A few favorite directors:
F. W. Murnau and Fritz Lang, the two aknowledged masters of German Expressionist Cinema. For Murnau, look at FAUST, NOSFERATU, and SUNRISE. For Lang, try METROPOLIS, and the two part DIE NIBELUNGEN.
Sergei Eisenstein: one the giants of cinema history. Known for his theories and practice of montage, but his absolutely unique compositional sense is a joy to behold. A big influence on Welles' style from OTHELLO onwards. Look at ALEXANDER NEVSKY and IVAN THE TERRIBLE PARTS I & II.
Josef Von Sternberg: before Welles, perhaps the greatest visual stylist in cinema. The films with Dietrich are still astonishing pictorial triumphs. Try BLOND VENUS and SCARLET EMPRESS. Dietrich's performance as Tanya in TOUCH OF EVIL completes what Von Sternberg began.
James Whale: masterfully transmitted the silent German expressionist style into the Hollywood sound era, combining it with a wicked black humor. BRIDE OF FRANKENSTEIN, THE OLD DARK HOUSE, and INVISIBLE MAN are essential viewing.
Roger Corman: yes, Roger Corman. His Edgar Alan Poe series for AIP is visually stunning and fascinating to watch. Most were shot by Floyd Crosby, who was DP for Norman Foster on the MY FRIEND BONITO segment of Welles' IT'S ALL TRUE. Try HOUSE OF USHER and MASQUE OF THE RED DEATH.
Mario Bava: a great DP and a great director, Bava managed to create a flamboyantly expressionist color visual style that has been hugely influential on many of today's best directors. A great pity that Welles, who seems to have been creatively stymied by color, never worked with Bava.
Terence Fisher: his beautifully controlled, understated style, combined with Bernard Robinson's incredible production design and Jack Ashers's outstanding experimental color cinematography, revolutionized fantastic cinema at Britain's Hammer Studios in the late 50's, early 60's. BRIDES OF DRACULA and HOUND OF THE BASKERVILLES demonstrate that unique look at its best.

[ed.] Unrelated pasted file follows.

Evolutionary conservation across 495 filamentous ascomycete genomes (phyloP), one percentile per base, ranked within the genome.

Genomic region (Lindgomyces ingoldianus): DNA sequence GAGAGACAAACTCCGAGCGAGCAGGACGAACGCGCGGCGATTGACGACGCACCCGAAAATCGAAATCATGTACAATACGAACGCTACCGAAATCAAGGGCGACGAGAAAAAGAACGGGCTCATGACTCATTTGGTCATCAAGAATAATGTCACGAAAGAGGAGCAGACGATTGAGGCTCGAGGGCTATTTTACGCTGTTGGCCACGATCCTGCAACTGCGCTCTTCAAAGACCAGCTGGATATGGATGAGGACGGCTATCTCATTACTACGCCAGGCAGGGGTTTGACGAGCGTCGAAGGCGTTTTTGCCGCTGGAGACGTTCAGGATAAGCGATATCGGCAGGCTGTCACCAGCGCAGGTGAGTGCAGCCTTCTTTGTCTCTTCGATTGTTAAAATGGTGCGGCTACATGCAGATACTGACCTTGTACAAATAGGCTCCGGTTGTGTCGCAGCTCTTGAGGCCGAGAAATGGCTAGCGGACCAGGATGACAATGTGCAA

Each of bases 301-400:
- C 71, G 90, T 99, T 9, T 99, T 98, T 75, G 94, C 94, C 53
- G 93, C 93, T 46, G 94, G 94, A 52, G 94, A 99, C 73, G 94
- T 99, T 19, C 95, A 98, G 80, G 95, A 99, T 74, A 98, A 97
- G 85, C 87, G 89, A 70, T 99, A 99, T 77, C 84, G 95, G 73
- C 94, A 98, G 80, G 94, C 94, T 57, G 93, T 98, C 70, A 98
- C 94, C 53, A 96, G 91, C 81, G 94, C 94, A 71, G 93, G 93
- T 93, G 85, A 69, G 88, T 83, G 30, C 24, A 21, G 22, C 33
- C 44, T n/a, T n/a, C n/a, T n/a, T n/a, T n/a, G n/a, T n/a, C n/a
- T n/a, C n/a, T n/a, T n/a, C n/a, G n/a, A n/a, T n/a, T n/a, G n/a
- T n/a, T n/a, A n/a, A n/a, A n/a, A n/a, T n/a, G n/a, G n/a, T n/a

Dario Argento: Mario Bava's successor. His films are very violent, but push the envelope with visual experimentation. Try SUSPIRIA and INFERNO.
Nicholas Roeg: DP on Corman's MASQUE, and co-director with Cammell of PERFORMANCE. Interestingly, admired less for his photography, than for his one-of-a-kind editing style. Try DON'T LOOK NOW and THE MAN WHO FELL TO EARTH.
Ken Russell: the wild man of 70's cinema. The only director who could conceivably do a life of Welles on film. Try THE DEVILS and WOMEN IN LOVE.
Federico Fellini: another giant who needs little introduction. Try 8 1/2, which looks like nothing else in the movies, and SATYRICON, which does the same in color instead of B&W. Fellini's segment of the multi part film SPIRITS OF THE DEAD, is, in part, an homage to Bava. Welles was supposed to contribute a segment to SPIRITS, and wrote the script with Oja Kodar, but ultimately did not participate.
I must confess a lack of affection for, and interest in, the French New Wave. Those films never did anything for me. I much prefer Italian Cinema - Fellini, De Sica, Visconti, Rossellini, Leone, etc. There is a visual richness there that I find completely lacking in the Nouvelle Vague.
P.S. THE TRIAL, along with TOUCH OF EVIL, is my favorite Welles film, too.